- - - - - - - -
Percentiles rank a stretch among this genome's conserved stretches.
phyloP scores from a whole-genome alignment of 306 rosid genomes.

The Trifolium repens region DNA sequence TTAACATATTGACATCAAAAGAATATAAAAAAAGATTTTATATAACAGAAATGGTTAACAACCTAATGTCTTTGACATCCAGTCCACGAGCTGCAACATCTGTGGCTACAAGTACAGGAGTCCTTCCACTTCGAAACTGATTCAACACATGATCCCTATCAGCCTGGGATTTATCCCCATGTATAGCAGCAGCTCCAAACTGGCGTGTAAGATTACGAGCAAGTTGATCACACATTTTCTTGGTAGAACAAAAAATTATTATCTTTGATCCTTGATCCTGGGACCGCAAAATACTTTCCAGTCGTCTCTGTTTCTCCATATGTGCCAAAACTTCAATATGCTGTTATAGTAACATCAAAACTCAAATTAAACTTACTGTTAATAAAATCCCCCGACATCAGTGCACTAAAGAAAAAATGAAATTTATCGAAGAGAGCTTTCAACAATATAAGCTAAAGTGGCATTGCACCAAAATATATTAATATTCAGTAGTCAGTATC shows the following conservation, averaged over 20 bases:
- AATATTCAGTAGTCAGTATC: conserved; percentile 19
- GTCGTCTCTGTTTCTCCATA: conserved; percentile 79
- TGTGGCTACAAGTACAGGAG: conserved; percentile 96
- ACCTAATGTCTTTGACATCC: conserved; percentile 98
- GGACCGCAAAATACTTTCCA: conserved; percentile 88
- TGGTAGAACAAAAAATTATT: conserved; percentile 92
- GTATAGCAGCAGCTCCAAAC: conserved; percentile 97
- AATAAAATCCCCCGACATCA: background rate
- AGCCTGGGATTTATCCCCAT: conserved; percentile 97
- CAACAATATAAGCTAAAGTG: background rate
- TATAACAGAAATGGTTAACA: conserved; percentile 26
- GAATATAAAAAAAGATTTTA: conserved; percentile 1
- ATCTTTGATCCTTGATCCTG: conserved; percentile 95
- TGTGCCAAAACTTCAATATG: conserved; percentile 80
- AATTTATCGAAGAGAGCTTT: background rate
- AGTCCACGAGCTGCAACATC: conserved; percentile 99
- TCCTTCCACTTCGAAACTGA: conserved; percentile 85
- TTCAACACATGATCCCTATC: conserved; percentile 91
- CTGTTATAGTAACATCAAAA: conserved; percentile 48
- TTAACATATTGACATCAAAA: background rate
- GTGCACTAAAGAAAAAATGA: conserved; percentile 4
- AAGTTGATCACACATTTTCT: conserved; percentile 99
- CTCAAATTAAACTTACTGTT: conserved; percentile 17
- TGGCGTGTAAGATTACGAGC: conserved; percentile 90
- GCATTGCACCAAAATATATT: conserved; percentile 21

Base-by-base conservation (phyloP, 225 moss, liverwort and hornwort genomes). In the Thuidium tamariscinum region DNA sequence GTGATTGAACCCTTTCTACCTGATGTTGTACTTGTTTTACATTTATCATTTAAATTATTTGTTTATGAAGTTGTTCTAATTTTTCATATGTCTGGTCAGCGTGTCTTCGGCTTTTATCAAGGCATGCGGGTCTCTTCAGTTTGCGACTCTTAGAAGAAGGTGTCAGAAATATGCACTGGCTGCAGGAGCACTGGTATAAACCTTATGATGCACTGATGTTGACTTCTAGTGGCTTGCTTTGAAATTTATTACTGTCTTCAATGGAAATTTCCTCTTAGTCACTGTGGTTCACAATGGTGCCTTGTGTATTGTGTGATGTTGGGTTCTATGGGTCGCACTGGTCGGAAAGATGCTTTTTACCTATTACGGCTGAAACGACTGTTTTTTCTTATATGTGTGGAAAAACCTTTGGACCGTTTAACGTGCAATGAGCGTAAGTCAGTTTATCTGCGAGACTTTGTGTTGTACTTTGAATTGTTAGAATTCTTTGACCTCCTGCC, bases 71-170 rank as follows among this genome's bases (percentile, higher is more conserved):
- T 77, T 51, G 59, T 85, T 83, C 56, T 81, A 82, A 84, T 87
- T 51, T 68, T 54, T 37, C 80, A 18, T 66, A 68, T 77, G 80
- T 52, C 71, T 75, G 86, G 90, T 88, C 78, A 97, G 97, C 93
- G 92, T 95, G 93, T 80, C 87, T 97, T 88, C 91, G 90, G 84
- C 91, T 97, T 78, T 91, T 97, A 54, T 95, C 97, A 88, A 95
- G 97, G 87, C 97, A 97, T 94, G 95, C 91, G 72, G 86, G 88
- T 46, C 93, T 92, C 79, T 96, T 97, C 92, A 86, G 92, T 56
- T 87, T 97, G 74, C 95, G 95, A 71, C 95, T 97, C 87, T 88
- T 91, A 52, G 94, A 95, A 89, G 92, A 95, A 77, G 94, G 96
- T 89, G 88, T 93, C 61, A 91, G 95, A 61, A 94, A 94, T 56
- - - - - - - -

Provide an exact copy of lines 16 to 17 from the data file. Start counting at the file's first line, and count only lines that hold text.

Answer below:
- ATCTTTGATCCTTGATCCTG: conserved; percentile 95
- TGTGCCAAAACTTCAATATG: conserved; percentile 80